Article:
Theoretically, thread-safe code should fix race conditions. Race conditions, as I understand it, occur because two threads attempt to write to the same location at the same time.

However, what about a threading model in which a single thread is designed to write to a location, and several slave/worker threads simply read from the location?

Assuming the value/timing at which they read the data isn't relevant/doesn't hinder the worker thread's outcome, wouldn't this be considered 'thread safe', or am I missing something in my logic?

  • One writer alone does not guarantee safety, as long as operation like check then read is not guaranteed to be atomic. 1) thread1: reader1 checks if not empty - OK 2) thread2: reader2 checks if not empty - OK 3) thread1: reader1 reads - OK 4) thread2: reader2 reads - oops reader1 already emptied queue at step #3 – gnat Aug 31 '12 at 12:27

There are two problems:

  • If there is more than a single value being written, then without synchronization the reading threads could see partially written and thus inconsistent data. Even single values could be read in a partially written state that corresponds to none of the legitimate values (e.g. in Java, writing to double and long fields is not guaranteed to be atomic).
  • Reading threads could get outdated values for an arbitrarily long time after it's been written, due to caching. If that's not a problem, why have a writing thread at all?
  • Could you explain your second point a little bit? – Qix - MONICA WAS MISTREATED Aug 31 '12 at 12:38
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    @Di-0xide: CPU cores often have separate caches. So if a thread running on core 1 updates data in RAM, all threads that run on cores 2,3,4 will keep seeing the old value in their cores' cache, potentially for a long time. Synchronization forces the caches to be updated (which is what makes it so expensive). – Michael Borgwardt Aug 31 '12 at 12:49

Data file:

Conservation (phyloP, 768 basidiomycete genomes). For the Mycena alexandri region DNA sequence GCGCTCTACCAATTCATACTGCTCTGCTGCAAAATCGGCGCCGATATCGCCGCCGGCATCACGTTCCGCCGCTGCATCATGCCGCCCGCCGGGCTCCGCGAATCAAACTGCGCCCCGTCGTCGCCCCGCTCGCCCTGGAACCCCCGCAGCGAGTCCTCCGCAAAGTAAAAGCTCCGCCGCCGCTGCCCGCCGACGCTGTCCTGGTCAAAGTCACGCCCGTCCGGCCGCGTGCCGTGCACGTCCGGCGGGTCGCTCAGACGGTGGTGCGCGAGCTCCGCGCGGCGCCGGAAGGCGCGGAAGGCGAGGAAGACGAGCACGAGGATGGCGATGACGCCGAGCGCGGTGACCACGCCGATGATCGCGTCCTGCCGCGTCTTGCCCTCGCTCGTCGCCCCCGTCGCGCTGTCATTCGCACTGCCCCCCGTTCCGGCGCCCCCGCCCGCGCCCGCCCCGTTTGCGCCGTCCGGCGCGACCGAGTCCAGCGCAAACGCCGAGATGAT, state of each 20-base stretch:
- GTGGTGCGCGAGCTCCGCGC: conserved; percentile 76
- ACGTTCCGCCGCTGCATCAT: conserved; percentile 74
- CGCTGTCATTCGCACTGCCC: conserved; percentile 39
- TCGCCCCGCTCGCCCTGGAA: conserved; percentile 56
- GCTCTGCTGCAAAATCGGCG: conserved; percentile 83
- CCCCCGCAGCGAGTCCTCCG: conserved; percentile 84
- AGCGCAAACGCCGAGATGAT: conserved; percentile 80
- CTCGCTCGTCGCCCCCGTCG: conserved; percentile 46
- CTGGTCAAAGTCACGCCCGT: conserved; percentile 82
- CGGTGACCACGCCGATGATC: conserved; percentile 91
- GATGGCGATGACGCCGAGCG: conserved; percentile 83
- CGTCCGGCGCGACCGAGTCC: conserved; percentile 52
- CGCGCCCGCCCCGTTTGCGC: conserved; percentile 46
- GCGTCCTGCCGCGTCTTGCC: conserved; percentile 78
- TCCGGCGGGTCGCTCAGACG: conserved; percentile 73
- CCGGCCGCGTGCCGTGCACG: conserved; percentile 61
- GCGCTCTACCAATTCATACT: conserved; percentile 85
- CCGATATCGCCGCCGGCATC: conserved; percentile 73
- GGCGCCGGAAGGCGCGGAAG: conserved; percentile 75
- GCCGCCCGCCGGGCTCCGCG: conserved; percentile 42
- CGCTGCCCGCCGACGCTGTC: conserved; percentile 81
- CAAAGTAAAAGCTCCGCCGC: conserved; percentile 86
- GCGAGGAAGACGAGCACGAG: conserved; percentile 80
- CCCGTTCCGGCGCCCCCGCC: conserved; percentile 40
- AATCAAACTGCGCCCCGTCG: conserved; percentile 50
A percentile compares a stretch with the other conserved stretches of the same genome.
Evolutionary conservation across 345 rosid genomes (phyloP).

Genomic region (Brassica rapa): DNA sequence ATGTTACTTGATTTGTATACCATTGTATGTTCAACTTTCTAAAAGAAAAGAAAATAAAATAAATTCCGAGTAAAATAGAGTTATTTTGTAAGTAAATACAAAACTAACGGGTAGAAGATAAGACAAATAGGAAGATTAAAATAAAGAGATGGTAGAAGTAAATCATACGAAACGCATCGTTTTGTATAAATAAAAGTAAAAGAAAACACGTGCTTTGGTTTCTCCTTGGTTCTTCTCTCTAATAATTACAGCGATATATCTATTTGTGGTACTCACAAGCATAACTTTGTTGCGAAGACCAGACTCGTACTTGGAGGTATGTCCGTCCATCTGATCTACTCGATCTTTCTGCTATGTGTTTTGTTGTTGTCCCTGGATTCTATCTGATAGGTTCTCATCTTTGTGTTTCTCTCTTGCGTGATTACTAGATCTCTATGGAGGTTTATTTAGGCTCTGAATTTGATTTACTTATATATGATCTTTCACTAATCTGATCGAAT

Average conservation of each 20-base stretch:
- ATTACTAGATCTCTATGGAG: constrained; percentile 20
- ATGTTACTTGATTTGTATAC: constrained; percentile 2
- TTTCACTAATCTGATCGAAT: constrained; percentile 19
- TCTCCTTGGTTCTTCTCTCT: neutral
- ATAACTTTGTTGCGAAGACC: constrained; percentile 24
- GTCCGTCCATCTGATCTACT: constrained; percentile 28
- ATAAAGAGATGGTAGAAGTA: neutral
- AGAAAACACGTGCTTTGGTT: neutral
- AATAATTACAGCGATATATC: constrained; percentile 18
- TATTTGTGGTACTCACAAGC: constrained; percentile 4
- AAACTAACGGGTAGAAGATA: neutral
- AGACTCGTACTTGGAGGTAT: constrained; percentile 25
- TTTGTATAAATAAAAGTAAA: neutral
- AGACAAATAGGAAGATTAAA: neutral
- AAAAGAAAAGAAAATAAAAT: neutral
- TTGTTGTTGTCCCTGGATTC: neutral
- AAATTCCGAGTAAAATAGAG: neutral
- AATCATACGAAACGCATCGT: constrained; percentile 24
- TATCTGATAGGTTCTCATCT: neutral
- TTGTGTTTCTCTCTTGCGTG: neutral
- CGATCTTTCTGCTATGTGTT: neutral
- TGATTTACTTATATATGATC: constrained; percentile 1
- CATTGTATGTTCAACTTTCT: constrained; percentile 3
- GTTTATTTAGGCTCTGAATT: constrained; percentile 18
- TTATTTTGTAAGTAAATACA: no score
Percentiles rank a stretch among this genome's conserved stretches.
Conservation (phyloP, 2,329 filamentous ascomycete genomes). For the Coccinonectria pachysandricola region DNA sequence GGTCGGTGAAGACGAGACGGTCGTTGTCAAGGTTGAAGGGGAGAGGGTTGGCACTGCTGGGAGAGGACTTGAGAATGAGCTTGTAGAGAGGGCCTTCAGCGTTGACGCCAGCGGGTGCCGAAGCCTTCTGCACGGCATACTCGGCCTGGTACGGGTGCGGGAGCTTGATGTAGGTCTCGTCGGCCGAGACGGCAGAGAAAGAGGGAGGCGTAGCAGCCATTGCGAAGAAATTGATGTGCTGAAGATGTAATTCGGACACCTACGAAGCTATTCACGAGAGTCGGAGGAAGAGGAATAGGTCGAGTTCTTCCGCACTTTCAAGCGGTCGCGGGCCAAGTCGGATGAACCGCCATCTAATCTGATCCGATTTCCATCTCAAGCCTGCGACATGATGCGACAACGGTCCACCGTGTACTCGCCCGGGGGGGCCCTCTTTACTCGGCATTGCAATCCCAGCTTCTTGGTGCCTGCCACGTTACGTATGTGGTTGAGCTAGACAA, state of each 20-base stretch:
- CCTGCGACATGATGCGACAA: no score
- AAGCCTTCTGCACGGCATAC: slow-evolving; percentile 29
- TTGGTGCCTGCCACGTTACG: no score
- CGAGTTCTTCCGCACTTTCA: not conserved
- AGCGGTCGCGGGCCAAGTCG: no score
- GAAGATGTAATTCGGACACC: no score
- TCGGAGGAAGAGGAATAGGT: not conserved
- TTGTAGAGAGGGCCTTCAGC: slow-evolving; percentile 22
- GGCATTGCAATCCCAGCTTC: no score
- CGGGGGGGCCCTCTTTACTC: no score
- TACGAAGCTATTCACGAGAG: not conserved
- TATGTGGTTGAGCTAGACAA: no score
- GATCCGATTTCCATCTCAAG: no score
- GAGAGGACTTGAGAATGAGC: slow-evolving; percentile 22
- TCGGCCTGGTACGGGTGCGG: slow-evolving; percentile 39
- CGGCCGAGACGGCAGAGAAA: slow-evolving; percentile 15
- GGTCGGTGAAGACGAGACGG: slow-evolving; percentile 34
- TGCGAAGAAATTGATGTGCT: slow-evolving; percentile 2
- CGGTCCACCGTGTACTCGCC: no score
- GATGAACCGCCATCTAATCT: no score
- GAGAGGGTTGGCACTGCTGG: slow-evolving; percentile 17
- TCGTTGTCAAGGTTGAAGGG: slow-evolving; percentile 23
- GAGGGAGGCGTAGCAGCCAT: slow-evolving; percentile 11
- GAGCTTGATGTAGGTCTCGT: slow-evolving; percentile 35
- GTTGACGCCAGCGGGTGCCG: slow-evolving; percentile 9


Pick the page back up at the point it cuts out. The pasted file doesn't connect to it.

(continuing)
• Ohh okay, CPU caches weren't popping into mind. Make sense! – Qix - MONICA WAS MISTREATED Aug 31 '12 at 13:02
  • As I understand the matter, cache coherence protocols ensures that a new value is eventually seen, so arbitrary long time before seeing a write is possible only on systems without such protocol, they are rare. Note that cache coherence systems bring their own set of problems -- false sharing for instance. – AProgrammer Aug 31 '12 at 19:47
  • @AProgrammer: as I understand it, cache coherence protocols don't actually have eventual visibility of all changes as a goal, only that all processes see the same sequence of changes in each separate memory location. – Michael Borgwardt Sep 1 '12 at 10:52

There are more problems than that.

  • write may not be atomic, that is a thread could see a partially updated value

  • even if all writes are atomic, you may get in the situation where you write A then B but another thread see the new B and the old A. You need some synchronizations instructions to ensure that you see everything that you want. Those instructions may be needed in both threads, not just the writer or the reader one.


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